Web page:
PARC Partners With Seattle B2B Startup Accelerator 9Mile Labs
Nine Seattle-based startup companies will have access to mentoring, technology, intellectual property, and other assistance from the storied Palo Alto Research Center (PARC) in Silicon Valley through a partnership between the Xerox subsidiary and business-to-business startup accelerator 9Mile Labs.
9Mile began early last year, and is currently halfway through its second 16-week program. The Seattle accelerator provides selected startup companies with $35,000 (an increase over the first year), office space, mentorship, professional services, and access to potential customers and investors in exchange for an 8 percent equity stake.
“A key element at the early stage of a company’s formation is being able to build a product or service,” says 9Mile partner Enrique Godreau III. “Our goal has been to help provide resources to mitigate those technology risks as fast as possible.”
In addition to a financial contribution in support of the second 9Mile Labs cohort, the PARC partnership gives the accelerator and its companies access to nearly 200 staff researchers, who will be available as mentors. The companies can also access PARC intellectual property and prototyping facilities. And they can use PARC office and meeting space in Palo Alto, CA, and tap into the PARC network.
“PARC provides a presence for these Seattle-based companies in Silicon Valley, the heart of the IT industry,” Godreau says.
Established by Xerox in 1970 with a mandate to create “the office of the future,” PARC is famous as the birthplace of many technologies, including the graphical user interface, local-area computer networks, and various programming languages and software architectures. Today, the research center—still a wholly owned Xerox subsidiary, though now with a range of corporate clients—lists competencies including ethnography in support of business objectives; security and privacy; ubiquitous computing; large-scale data gathering and analysis from online virtual worlds and other contexts; and a broad range of materials research and applications.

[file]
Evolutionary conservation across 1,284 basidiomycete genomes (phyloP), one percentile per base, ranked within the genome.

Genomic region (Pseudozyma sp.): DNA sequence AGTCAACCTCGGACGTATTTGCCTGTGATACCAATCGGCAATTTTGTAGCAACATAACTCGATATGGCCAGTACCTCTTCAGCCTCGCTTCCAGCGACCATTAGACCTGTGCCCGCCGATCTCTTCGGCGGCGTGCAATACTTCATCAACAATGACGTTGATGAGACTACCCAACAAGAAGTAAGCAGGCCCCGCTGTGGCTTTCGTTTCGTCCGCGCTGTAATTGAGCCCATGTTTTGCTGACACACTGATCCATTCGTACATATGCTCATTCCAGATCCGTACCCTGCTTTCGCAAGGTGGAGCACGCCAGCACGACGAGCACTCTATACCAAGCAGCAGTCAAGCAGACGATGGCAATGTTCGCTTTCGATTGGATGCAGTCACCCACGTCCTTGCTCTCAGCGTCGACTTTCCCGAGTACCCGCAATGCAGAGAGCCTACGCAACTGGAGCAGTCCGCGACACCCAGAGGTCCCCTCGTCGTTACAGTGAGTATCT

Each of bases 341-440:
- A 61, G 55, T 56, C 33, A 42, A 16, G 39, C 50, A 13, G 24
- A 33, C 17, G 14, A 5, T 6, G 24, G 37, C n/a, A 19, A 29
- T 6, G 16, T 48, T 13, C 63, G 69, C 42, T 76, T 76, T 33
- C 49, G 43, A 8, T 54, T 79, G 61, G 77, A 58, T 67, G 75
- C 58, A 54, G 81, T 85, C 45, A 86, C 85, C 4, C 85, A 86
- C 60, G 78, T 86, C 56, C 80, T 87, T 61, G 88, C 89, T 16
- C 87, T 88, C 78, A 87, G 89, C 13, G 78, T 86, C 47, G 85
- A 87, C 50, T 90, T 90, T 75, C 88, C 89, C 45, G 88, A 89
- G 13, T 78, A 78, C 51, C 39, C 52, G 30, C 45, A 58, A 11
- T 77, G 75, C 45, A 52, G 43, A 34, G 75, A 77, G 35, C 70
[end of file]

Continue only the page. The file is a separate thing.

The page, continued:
Godreau worked at PARC “in the last millennium” and was able to approach his contacts there to discuss the partnership, he says. It is the second startup accelerator program that PARC has sponsored, he says. The other is the Palo Alto, CA-based Cleantech Open.
Before a formal deal was reached, 9Mile Labs and PARC tested out their proposed relationship with Comr.se, a company that went through the accelerator program last year and recently raised $1.2 million. Godreau says Comr.se, which provides software to help merchants enable their customers to make online purchases without leaving social media sites, is taking advantage of a PARC big data platform.
“It would have been possible for Comr.se to build those technologies on their own, but the amount of time would have been extraordinary,” Godreau says.
PARC also made a key introduction that supported Comr.se’s fundraising efforts, he adds.
For its part, 9Mile Labs is providing PARC with visibility into the emerging business opportunities its entrepreneurs are pursuing, helping researchers decide where to focus their efforts, Godreau says. PARC is not taking equity in any of the companies.
The nine companies in the 9Mile Labs accelerator now are working on new businesses in areas including digital marketing, enterprise resource planning, computer graphics, “collaborative consumption,” and e-commerce, Godreau says.
Three of the nine companies had a product or service in the market when the program began in mid-January. Now, at the halfway point, six of the nine do. The companies will present themselves to investors at the program’s Milestone 9 Demo Day in Seattle May 16.
That will also mark the start of a business-to-business focused Startup Weekend event, which 9Mile Labs has been helping to organize, and is co-sponsoring, says partner Sanjay Puri.
Puri and the other founders began 9Mile Labs with a goal of bolstering support for business-to-business startup companies in the Seattle area.
“9Mile labs [itself] certainly helps the B2B startups, but we wanted to figure out other ways to encourage entrepreneurs to come out of the woodwork,” Puri says.